Saturday, November 9, 2013

Wages Remain Flat, Food Stamps Are Cut, While Corporate Profits Soar

"They trample on the heads of the poor 
as upon the dust of the ground
and deny justice to the oppressed."
Amos 2:7 (NIV)

According to a 10/24/13 piece in the Chicago Tribune, McDonald's President Jeff Stratton, while giving a speech recently, was interrupted by one of his many low wage employees, Nancy Salgado, who shouted, "Do you think this is fair that I have to be making $8.25 [an hour] when I've worked for McDonald's for 10 years?"

Stratton's only response was, "I've been there 40 years."

Salgado, with other protesters, was arrested. Stratton continued addressing the Union League Club's First Friday luncheon at an upscale Chicago restaurant.

McDonald's can clearly afford to pay a living wage, since it made an impressive $5.46 billion in profits for its shareholders last year, but instead has come up with a list of tips to give its employees on how they can make it on their poverty level incomes, including advice about getting a second job and applying for food stamps. Not surprisingly, the fast food industry is in the forefront of lobbying efforts to resist raising the minimum wage, which means their employees, with the aid of food stamps and other assistance to low income families, are subsidizing the rich.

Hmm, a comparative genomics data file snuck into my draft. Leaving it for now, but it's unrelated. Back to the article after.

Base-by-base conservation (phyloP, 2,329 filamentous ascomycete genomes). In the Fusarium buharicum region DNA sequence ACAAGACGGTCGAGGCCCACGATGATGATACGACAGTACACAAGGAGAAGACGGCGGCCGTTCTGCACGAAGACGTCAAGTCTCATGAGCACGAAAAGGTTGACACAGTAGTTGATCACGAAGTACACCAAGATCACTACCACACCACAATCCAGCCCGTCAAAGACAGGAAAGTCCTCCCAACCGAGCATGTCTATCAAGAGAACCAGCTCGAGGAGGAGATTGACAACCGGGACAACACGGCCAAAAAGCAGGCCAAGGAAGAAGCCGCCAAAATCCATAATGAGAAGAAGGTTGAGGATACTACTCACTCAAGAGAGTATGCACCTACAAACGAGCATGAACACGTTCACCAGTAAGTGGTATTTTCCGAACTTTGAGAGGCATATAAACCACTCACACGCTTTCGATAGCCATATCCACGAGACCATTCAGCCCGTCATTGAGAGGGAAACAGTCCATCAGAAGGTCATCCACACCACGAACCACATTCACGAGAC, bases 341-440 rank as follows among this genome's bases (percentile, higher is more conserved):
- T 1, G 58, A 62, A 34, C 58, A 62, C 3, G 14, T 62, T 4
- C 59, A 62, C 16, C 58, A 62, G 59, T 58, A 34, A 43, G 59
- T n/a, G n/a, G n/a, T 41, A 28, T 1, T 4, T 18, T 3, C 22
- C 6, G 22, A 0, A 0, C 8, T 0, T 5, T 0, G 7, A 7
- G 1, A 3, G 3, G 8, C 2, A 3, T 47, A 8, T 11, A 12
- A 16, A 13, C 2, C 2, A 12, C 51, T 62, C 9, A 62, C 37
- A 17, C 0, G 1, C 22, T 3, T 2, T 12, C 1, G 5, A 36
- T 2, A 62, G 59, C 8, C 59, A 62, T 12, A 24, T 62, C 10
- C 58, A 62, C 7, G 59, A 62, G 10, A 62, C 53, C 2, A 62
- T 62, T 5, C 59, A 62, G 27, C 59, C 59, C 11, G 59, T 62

Meanwhile, food stamps are being cut while subsidies to wealthy corporate farmers remain intact. This includes benefits to over a dozen wealthy Washington lawmakers, 13 Republicans and two Democrats, who are raking in millions from a program about which they themselves are writing legislation, clearly a conflict of interest. Rep. Stephen Fincher (R., Tenn.), for example,  collected $3.48 million between 1995 and 2012. 
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